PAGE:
Jeffries Parries

Of all the possibilities, the current frontrunner for Republican Speaker of the House is Ohio’s flamethrower, Jim Jordan, who may be the second most likely person to assure that nothing useful or necessary is accomplished after show pony Matt Gaetz. Jordan has Trump’s “Complete and Total Endorsement,” except if they make Trump speaker. What could possibly go wrong?

In an op-ed in the Washington Post, House Minority Leader Hakeem Jeffries saw his opportunity and took it.

Over the past several weeks, when it appeared likely that a motion to vacate the office of speaker was forthcoming, House Democrats repeatedly raised the issue of entering into a bipartisan governing coalition with our Republican counterparts, publicly as well as privately.

It was my sincere hope that House Democrats and more traditional Republicans would be able to reach an enlightened arrangement to end the chaos in the House, allowing us to work together to make life better for everyday Americans while protecting national security.

Granted, this is completely disingenuous on Jeffries’ part, but no more disingenuous than those blaming the Dems for not bailing out Kevin McCarthy lest the adage prove true.

The alternative to bad isn’t necessarily good. It can always get worse.

And Jim Jordan is certainly worse. Sure, McCarthy had some struggles keeping promises. Sure, in the hours before the vote to vacate, McCarthy told Jeffries to bite the big one. Most importantly, the Republicans held a majority, albeit slim and more of a coalition between the MAGA insurgents and once-saner Republicans who were too cowardly to call out their sides nutjobs. Why, oh why, would they give away control, not matter how fraught it was with loonies, to the Dems?

Regrettably, at every turn, House Republicans have categorically rejected making changes to the rules designed to accomplish two objectives: encourage bipartisan governance and undermine the ability of extremists to hold Congress hostage. Indeed, Rep. Kevin McCarthy (R-Calif.) publicly declared more than five hours before the motion to vacate was brought up for a vote that he would not work with House Democrats as a bipartisan coalition partner. That declaration mirrored the posture taken by House Republicans in the weeks leading up to the motion-to-vacate vote. It also ended the possibility of changing the House rules to facilitate a bipartisan governance structure.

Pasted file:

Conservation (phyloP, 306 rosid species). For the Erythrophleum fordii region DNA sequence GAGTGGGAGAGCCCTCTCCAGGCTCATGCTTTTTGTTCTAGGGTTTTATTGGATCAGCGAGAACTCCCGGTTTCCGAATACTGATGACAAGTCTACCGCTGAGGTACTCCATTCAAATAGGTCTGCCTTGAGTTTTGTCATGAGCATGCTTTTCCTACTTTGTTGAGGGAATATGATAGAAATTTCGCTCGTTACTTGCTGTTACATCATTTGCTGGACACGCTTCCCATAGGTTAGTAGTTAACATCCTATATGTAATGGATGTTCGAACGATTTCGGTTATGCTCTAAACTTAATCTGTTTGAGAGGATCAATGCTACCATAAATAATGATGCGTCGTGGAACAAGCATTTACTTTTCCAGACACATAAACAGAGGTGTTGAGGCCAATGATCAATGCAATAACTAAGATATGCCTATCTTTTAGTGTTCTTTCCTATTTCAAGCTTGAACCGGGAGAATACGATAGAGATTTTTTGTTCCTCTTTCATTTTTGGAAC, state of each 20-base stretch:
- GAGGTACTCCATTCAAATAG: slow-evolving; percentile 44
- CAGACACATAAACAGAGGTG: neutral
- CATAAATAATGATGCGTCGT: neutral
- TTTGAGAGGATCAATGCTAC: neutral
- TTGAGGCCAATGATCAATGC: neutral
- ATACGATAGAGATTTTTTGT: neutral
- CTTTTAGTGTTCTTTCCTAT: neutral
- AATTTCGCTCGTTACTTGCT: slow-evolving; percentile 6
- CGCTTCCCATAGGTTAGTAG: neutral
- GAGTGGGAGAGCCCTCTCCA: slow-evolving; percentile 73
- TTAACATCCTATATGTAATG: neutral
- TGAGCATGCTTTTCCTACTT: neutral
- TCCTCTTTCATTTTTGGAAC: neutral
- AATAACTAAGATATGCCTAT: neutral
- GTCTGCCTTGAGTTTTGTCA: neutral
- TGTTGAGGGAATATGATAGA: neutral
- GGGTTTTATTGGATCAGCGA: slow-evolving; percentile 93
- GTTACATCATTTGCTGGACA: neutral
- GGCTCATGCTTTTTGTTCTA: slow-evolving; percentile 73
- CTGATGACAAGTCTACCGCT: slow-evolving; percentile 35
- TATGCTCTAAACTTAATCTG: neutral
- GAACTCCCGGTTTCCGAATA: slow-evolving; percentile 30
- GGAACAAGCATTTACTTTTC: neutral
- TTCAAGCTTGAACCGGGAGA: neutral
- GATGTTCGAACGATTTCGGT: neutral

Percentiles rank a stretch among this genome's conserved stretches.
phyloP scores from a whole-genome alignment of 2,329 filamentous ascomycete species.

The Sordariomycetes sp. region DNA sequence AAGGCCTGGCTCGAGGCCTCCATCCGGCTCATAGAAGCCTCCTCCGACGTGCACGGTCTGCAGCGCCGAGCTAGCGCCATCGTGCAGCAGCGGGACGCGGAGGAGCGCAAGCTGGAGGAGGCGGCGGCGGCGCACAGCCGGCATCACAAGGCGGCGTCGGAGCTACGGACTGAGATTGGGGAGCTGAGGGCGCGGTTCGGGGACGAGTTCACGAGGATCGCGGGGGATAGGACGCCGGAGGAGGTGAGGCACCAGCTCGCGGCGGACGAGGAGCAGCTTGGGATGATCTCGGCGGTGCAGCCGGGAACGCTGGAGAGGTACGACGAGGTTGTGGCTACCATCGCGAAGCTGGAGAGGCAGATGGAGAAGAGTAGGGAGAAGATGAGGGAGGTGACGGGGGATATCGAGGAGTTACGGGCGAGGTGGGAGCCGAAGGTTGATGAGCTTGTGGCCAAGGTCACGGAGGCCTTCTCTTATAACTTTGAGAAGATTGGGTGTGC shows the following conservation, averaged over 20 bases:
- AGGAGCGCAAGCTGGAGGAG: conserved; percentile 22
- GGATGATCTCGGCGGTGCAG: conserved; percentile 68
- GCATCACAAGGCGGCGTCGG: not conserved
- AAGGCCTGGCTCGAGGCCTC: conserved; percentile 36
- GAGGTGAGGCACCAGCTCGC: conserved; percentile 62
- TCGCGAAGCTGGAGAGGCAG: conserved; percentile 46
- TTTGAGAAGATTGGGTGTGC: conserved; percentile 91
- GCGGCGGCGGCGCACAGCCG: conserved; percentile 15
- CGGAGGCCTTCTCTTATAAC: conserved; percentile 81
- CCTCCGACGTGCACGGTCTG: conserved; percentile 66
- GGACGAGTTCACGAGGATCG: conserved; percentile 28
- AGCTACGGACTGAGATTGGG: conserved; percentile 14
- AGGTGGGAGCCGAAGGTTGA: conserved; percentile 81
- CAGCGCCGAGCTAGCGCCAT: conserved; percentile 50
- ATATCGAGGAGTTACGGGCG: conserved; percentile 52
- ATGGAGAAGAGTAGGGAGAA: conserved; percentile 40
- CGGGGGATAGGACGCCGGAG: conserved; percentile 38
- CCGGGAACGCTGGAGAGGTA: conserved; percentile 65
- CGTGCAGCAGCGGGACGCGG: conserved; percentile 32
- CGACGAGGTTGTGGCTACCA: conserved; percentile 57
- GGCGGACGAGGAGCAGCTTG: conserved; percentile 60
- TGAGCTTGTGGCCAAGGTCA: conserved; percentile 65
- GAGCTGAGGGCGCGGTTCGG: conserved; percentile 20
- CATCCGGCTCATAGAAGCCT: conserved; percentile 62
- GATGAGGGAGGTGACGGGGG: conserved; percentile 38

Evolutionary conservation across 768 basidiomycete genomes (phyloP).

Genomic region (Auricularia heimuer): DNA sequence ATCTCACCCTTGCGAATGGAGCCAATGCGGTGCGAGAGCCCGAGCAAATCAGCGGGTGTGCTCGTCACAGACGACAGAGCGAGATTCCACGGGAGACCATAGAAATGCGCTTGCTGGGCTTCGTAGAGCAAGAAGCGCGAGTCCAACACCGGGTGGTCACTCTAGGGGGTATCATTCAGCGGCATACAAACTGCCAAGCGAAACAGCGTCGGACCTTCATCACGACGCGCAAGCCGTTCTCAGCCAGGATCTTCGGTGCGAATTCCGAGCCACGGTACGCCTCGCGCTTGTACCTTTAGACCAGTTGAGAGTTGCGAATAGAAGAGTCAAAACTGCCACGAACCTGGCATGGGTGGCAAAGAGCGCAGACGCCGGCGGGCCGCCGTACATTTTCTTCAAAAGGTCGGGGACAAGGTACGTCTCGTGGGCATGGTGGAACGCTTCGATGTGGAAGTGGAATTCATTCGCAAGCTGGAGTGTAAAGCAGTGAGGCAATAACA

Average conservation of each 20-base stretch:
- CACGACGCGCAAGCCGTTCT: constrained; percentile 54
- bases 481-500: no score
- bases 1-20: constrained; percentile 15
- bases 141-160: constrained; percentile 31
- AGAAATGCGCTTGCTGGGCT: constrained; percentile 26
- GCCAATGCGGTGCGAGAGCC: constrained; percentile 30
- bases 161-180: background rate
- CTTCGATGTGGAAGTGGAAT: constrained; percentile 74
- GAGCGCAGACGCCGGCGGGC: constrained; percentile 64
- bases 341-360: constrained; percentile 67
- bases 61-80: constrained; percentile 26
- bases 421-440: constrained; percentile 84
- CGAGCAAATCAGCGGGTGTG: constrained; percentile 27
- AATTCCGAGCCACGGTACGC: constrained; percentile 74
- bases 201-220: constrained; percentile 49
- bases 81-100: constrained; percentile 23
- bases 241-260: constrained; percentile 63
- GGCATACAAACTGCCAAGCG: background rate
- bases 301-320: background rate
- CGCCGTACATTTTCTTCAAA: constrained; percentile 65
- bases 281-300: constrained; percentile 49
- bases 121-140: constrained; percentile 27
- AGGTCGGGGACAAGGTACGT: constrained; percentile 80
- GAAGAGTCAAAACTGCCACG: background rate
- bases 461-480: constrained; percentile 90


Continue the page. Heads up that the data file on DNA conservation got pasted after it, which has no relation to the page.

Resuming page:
To be fair, the less crazy Republicans were caught between a rock and Jeffries. If they broke ranks with their conference, they would be excoriated as RINOs who sold out to the commies like Liz Cheney. They would get primaried, lose and have to work for a living. That would never do.

But now they have to face the reality of their current circumstances, that without the votes of a handful of MAGA sycophants, of which Jordan and Gaetz are proud members, the Republicans have no majority. Remember, the midterms turned from a red wave into a disaster for the Republicans of Trumpian proportions. That means they either have to convince the crazies not to be crazy, as Nancy Pelosi did with her Squad, or they own the conference.